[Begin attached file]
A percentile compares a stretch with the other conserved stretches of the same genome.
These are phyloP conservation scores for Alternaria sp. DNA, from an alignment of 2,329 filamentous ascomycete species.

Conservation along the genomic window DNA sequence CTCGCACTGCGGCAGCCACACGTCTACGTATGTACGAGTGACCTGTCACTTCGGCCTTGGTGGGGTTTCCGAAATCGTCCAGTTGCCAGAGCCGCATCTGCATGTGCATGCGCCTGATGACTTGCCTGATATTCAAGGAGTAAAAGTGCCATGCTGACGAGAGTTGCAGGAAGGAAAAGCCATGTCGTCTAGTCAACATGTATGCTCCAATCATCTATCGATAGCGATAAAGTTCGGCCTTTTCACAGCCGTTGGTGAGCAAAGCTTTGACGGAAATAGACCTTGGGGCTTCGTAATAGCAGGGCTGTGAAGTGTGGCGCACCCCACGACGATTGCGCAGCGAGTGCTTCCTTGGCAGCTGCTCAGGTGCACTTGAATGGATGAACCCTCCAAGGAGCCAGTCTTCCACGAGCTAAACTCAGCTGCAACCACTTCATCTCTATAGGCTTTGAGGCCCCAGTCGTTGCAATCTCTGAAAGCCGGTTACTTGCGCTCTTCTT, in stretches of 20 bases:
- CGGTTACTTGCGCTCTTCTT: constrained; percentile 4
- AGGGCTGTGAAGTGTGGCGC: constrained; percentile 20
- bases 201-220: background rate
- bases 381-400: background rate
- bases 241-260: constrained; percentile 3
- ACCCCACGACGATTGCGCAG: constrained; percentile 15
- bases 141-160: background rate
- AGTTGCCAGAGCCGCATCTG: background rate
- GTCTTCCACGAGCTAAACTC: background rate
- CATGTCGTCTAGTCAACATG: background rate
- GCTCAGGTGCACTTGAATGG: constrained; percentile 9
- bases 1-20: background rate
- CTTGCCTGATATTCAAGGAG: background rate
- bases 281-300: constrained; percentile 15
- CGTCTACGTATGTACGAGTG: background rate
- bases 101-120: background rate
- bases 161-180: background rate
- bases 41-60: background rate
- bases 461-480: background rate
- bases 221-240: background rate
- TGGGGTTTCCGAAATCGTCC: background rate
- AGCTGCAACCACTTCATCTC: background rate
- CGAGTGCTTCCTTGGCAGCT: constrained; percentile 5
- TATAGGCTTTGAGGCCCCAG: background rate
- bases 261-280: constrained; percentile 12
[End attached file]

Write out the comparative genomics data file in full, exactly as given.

A percentile compares a stretch with the other conserved stretches of the same genome.
These are phyloP conservation scores for Alternaria sp. DNA, from an alignment of 2,329 filamentous ascomycete species.

Conservation along the genomic window DNA sequence CTCGCACTGCGGCAGCCACACGTCTACGTATGTACGAGTGACCTGTCACTTCGGCCTTGGTGGGGTTTCCGAAATCGTCCAGTTGCCAGAGCCGCATCTGCATGTGCATGCGCCTGATGACTTGCCTGATATTCAAGGAGTAAAAGTGCCATGCTGACGAGAGTTGCAGGAAGGAAAAGCCATGTCGTCTAGTCAACATGTATGCTCCAATCATCTATCGATAGCGATAAAGTTCGGCCTTTTCACAGCCGTTGGTGAGCAAAGCTTTGACGGAAATAGACCTTGGGGCTTCGTAATAGCAGGGCTGTGAAGTGTGGCGCACCCCACGACGATTGCGCAGCGAGTGCTTCCTTGGCAGCTGCTCAGGTGCACTTGAATGGATGAACCCTCCAAGGAGCCAGTCTTCCACGAGCTAAACTCAGCTGCAACCACTTCATCTCTATAGGCTTTGAGGCCCCAGTCGTTGCAATCTCTGAAAGCCGGTTACTTGCGCTCTTCTT, in stretches of 20 bases:
- CGGTTACTTGCGCTCTTCTT: constrained; percentile 4
- AGGGCTGTGAAGTGTGGCGC: constrained; percentile 20
- bases 201-220: background rate
- bases 381-400: background rate
- bases 241-260: constrained; percentile 3
- ACCCCACGACGATTGCGCAG: constrained; percentile 15
- bases 141-160: background rate
- AGTTGCCAGAGCCGCATCTG: background rate
- GTCTTCCACGAGCTAAACTC: background rate
- CATGTCGTCTAGTCAACATG: background rate
- GCTCAGGTGCACTTGAATGG: constrained; percentile 9
- bases 1-20: background rate
- CTTGCCTGATATTCAAGGAG: background rate
- bases 281-300: constrained; percentile 15
- CGTCTACGTATGTACGAGTG: background rate
- bases 101-120: background rate
- bases 161-180: background rate
- bases 41-60: background rate
- bases 461-480: background rate
- bases 221-240: background rate
- TGGGGTTTCCGAAATCGTCC: background rate
- AGCTGCAACCACTTCATCTC: background rate
- CGAGTGCTTCCTTGGCAGCT: constrained; percentile 5
- TATAGGCTTTGAGGCCCCAG: background rate
- bases 261-280: constrained; percentile 12